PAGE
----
It’s hard to believe that 2015 is over. I had so many incredible opportunities to help companies large and small build more “bankable” leaders and therefore more bankable businesses. As is always the case, my clients taught me some powerful lessons that haven’t just informed how I work: Some have actually shaped how I live.
When I codified last year’s learnings, I got such a positive response that I thought I’d make this an annual thing. So, read on!
- Put your money where your mouth is.
Of late, my consulting practice has focused on larger, longer-term projects. The reason is simple: I want to help my clients make a tangible impact on their business. If a company needs to grow its leadership capability, for example, coaching one manager may be helpful, but to see dramatic returns, the company needs to invest in leaders across the board.
This is true for any strategic investment. In the early 2000s, Blockbuster committed only partially to funding Blockbuster Online despite the belief that this vertical would help the company remain viable. Had Blockbuster gone “all in,” however, it might have averted bankruptcy.
Along these lines, something I hear from potential clients is, “It’s a bad time to invest in our leaders, because [our business is struggling, we’re really busy, etc.].”
But much like having children or going on vacation, there’s never “a good time.” I’m not suggesting blindly spending money just because something is important (as Mark Zuckerberg learned when he invested $100 million in the Newark Public Schools). But, if a solution to a big problem has a powerful ROI, I’ve seen my smartest clients reap the rewards by putting their money where mouths are.
- Safety matters, now more than ever.
You’ve probably heard of Maslow’s Hierarchy of Needs. The hierarchy argues that we must have our basic human needs (like sustenance and safety) met before even thinking about needs like belonging, achievement or meaning. This year’s attacks in Paris, the United States, Lebanon, Kenya and elsewhere have fueled our fear to seemingly unprecedented levels. And, if we don’t feel safe, we find it hard to focus on much else.
For leaders, the term “safety” as applied to the workplace carries an even broader definition. One manager I know said it perfectly:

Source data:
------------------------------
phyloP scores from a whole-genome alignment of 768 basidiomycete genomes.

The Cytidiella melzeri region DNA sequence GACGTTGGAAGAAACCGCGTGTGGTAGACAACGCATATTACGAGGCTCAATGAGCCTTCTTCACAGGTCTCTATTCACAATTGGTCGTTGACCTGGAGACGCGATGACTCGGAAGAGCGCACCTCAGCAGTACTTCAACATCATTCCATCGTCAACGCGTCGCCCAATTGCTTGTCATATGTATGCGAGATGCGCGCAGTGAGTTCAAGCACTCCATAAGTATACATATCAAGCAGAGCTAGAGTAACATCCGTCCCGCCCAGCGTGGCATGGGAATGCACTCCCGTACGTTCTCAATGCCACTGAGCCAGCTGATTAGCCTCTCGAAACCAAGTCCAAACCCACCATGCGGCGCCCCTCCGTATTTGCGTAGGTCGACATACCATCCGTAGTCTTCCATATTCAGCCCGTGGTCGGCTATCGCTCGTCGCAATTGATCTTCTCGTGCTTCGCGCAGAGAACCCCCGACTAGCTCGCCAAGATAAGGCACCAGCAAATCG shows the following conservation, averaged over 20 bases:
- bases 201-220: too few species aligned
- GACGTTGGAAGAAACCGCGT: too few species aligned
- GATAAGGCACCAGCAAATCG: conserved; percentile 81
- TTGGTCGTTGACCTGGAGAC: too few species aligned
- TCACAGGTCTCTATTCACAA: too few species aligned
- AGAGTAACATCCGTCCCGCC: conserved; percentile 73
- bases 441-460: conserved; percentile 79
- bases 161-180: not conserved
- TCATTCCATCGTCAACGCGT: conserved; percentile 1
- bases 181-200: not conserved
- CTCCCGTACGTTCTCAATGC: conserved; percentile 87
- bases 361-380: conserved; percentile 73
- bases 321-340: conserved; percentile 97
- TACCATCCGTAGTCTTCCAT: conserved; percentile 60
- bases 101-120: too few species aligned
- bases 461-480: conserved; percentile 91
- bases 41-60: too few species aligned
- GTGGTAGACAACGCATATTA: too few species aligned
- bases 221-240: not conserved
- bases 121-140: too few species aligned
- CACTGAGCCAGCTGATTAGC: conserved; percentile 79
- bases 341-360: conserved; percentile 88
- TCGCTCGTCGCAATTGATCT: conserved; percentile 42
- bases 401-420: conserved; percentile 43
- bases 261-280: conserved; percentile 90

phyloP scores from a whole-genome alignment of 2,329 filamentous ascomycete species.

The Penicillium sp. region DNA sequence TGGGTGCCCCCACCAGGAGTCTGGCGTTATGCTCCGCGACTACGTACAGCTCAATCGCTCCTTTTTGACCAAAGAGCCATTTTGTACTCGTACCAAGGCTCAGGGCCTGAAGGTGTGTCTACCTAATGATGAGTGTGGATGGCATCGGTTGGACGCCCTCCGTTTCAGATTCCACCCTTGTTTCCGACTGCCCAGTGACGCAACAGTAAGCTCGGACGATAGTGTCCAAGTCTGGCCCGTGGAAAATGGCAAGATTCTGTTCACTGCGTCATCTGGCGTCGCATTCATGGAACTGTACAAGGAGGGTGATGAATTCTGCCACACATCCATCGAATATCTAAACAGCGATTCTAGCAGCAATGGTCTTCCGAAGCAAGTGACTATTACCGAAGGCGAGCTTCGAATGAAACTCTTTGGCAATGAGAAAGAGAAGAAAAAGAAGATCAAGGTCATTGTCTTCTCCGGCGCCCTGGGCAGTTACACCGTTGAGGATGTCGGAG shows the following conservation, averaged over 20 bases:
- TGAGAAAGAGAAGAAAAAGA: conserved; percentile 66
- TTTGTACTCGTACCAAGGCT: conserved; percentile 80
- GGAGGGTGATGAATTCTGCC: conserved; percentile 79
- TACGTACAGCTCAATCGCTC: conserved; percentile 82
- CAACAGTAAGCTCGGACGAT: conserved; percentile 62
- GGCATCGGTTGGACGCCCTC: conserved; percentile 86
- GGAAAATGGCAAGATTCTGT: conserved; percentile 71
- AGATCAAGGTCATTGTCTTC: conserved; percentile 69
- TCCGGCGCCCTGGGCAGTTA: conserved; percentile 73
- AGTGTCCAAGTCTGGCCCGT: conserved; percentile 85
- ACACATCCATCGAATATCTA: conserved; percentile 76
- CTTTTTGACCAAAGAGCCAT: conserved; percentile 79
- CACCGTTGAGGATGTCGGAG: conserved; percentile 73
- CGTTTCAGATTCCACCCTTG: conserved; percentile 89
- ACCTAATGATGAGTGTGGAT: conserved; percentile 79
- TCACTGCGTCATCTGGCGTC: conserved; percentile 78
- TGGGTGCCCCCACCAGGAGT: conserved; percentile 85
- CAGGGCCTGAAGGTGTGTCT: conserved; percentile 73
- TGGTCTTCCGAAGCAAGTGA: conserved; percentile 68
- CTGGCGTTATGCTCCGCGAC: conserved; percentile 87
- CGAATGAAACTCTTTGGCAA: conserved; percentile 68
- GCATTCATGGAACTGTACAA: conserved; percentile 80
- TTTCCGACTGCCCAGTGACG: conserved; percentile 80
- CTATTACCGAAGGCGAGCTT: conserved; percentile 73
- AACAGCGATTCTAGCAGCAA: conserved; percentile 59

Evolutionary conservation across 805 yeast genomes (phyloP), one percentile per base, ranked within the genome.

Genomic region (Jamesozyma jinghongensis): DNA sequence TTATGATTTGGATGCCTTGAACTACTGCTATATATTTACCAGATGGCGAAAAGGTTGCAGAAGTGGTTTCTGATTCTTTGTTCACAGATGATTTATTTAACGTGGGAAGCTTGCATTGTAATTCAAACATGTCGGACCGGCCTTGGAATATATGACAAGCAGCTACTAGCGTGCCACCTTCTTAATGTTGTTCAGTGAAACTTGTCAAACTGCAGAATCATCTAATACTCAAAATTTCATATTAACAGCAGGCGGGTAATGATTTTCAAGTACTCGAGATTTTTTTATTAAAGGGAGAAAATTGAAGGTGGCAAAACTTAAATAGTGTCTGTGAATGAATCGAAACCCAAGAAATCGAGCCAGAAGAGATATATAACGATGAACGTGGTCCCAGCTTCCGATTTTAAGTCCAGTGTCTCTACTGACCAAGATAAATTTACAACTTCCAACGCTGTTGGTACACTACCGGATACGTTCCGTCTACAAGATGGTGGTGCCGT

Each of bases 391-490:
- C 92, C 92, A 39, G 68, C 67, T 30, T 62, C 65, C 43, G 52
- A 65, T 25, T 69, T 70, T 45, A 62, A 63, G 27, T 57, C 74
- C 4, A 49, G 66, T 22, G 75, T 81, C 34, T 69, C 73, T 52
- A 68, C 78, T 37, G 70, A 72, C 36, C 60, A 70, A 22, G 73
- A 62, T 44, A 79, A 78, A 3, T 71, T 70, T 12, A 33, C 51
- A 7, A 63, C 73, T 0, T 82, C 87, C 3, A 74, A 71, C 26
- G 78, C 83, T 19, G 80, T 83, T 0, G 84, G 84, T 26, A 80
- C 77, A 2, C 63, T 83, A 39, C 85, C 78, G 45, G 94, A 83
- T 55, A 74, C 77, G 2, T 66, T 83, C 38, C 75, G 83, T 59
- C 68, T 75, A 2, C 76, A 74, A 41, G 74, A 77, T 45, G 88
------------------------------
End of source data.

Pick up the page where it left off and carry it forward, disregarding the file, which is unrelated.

“My responsibility doesn’t end with physical safety — I also have to make sure my team feels psychologically safe.”
And that means reducing anxiety through clear expectations, job security and a trusting environment.
- Humble leaders beat arrogant leaders every time.
In recent years, research has shown that, individually and collectively, we are becoming more narcissistic — and I’m not just talking about millennials. Though only 6 percent of the population is diagnosable, powerful societal influences are tempting the rest of us to join the cult of self. For instance, one study randomly assigned participants to one of two groups: One group’s members spent time on their social media pages, and the other group simply surfed the Internet. The social media group showed immediate increases in narcissism!
Not surprisingly, narcissism hurts organizational performance. Self-aggrandizing CEOs, for example, tend to make riskier investments, and their organizations tend to exhibit an extreme and volatile performance. Our society’s trend towards narcissism presents a challenge for leaders to fight the cult of self at all costs.
My most successful clients understand their limitations, listen to others and don’t have to be the smartest person in the room. Balancing humility and confidence is essential — not just to succeed at work, but to sustain our relationships with our families and friends.
- Self-awareness isn’t our default state, but choosing to get there is worth the effort.
Self-awareness means understanding yourself and how others see you. As I’ve argued before, self-awareness is also the meta-skill of the 21st century: Among other benefits, self-aware people are happier with their careers and relationships, are better students, perform better at work and run more profitable companies.